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Practical Implications of Current Domestic Violence Research Part III: Judges

NCJ Number
Date Published
April 2008
89 pages

This third part of a three-part study of the practical implications of domestic violence research for criminal justice personnel focuses on judges' policies and practices.


The research findings reviewed pertain to the prevalence of domestic violence, what percentage of domestic violence cases reach courts, whether arrest should be encouraged, characteristics of perpetrators and victims, the recidivism rate, the characteristics of recidivists, characteristics of abusers at highest risk for killing their partners, whether prosecution and sentencing of offenders deters recidivism, whether aggressive prosecution and sentencing increases the demand for trials, and appropriate sentences for convicted batterers. Other research reviewed pertains to whether batterer intervention programs prevent reabuse, the effectiveness of civil protective orders, and whether specialized domestic violence courts are effective. Regarding research on the prevalence and adverse impact of domestic violence on its victims, this study recommends that judges commit sufficient resources and attention to ensure that domestic violence cases are handled efficiently and effectively. It further advises judges to identify stalking behavior and recognize the importance of affording victims maximum protection against these potentially lethal abusers. Also, judges' decisions in domestic violence cases must give priority to the protection of victims, their children, other family members, responding police officers, as well as abusers at risk for suicide. In this regard, judges must insist they receive sufficient information on any pattern of systemic, abusive behaviors that place victims at high risk. In deciding on remedies and sentences upon conviction, judges should assume that the behavior at issue is not unique to the single case. Judges should also be aware that reducing assault charges to nonassault charges allows convicted abusers to retain firearms otherwise prohibited under Federal law. Pretrial and sentencing decisions should consider victim protection, such that abusers are controlled through incarceration or intensive supervision in the community. 200 references and 361 notes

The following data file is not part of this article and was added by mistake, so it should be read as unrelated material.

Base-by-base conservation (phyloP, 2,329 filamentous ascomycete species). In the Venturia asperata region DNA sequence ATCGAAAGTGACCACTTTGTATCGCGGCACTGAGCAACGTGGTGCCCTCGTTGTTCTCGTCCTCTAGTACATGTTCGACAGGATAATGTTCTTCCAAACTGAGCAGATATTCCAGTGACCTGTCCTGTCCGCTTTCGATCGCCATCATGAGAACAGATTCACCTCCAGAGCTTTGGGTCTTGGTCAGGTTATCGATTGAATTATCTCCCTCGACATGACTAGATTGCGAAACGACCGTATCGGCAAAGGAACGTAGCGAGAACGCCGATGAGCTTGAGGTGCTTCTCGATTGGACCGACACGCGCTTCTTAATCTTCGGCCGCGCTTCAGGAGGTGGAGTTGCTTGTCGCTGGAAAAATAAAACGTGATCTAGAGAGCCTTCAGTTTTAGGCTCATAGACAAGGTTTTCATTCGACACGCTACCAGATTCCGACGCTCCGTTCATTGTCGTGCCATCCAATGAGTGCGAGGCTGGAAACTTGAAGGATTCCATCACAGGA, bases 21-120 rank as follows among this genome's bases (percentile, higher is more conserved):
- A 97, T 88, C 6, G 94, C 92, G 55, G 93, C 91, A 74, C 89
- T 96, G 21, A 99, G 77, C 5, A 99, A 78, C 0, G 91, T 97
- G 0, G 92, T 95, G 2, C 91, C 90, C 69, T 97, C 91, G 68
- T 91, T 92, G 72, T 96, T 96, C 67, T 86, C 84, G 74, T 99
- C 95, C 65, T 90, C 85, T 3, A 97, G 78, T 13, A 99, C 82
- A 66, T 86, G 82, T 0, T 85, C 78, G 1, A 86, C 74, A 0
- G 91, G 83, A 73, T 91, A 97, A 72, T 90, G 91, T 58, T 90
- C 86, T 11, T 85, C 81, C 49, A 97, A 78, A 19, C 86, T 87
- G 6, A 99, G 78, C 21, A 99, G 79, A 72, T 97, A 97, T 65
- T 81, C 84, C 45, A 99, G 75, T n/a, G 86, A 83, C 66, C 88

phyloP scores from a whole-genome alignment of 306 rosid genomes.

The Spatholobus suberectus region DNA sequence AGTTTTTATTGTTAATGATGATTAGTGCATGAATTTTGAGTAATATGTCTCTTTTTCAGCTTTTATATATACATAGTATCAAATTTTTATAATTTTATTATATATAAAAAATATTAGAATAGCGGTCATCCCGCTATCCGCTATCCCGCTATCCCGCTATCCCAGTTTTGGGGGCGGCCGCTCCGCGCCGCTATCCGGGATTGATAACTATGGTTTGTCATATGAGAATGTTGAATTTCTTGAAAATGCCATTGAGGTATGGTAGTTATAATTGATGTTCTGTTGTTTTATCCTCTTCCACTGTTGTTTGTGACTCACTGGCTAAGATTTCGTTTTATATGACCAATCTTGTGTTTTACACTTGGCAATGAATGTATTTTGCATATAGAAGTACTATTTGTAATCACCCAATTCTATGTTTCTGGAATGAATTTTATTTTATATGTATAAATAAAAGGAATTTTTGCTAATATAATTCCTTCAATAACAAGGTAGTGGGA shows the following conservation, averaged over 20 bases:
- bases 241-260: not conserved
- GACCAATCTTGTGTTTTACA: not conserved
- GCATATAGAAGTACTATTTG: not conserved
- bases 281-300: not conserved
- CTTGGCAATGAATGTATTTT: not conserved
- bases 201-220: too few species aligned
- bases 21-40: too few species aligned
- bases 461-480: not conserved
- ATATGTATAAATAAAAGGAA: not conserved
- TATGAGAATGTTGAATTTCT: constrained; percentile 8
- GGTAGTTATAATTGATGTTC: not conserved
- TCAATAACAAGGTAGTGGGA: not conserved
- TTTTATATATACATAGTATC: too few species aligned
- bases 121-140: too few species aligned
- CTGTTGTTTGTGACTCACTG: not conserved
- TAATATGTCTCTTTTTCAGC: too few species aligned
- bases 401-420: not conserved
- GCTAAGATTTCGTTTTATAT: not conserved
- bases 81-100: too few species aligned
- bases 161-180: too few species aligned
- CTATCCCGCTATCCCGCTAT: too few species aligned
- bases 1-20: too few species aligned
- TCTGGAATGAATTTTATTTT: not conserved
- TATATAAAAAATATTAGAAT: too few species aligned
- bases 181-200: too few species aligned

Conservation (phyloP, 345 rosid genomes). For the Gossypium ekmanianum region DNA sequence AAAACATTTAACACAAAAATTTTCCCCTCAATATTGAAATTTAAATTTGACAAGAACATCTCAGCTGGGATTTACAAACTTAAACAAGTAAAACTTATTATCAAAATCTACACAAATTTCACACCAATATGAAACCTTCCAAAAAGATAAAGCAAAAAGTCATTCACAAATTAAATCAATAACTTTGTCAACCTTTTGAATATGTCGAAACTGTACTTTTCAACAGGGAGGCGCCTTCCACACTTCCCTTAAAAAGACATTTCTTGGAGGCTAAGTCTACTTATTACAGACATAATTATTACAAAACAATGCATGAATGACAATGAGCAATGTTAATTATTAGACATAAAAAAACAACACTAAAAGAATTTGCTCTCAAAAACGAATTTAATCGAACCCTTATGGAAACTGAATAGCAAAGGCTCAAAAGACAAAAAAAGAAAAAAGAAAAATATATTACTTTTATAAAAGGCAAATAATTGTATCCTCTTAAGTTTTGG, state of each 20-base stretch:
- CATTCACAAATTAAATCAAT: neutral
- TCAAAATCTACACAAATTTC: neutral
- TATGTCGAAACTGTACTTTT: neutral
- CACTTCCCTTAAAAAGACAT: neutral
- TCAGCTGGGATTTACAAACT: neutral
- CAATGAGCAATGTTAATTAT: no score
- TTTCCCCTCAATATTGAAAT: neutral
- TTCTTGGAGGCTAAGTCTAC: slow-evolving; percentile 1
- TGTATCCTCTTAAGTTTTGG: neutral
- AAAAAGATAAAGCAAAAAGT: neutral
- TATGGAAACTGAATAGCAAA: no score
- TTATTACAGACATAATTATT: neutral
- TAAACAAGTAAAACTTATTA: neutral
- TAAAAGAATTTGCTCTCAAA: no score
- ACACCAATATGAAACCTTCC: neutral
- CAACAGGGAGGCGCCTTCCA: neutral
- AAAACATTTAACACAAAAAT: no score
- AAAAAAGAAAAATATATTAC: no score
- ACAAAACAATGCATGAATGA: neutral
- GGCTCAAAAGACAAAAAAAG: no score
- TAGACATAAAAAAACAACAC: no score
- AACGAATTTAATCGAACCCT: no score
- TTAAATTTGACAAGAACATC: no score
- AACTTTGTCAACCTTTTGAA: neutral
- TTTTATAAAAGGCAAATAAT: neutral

Date Published: April 1, 2008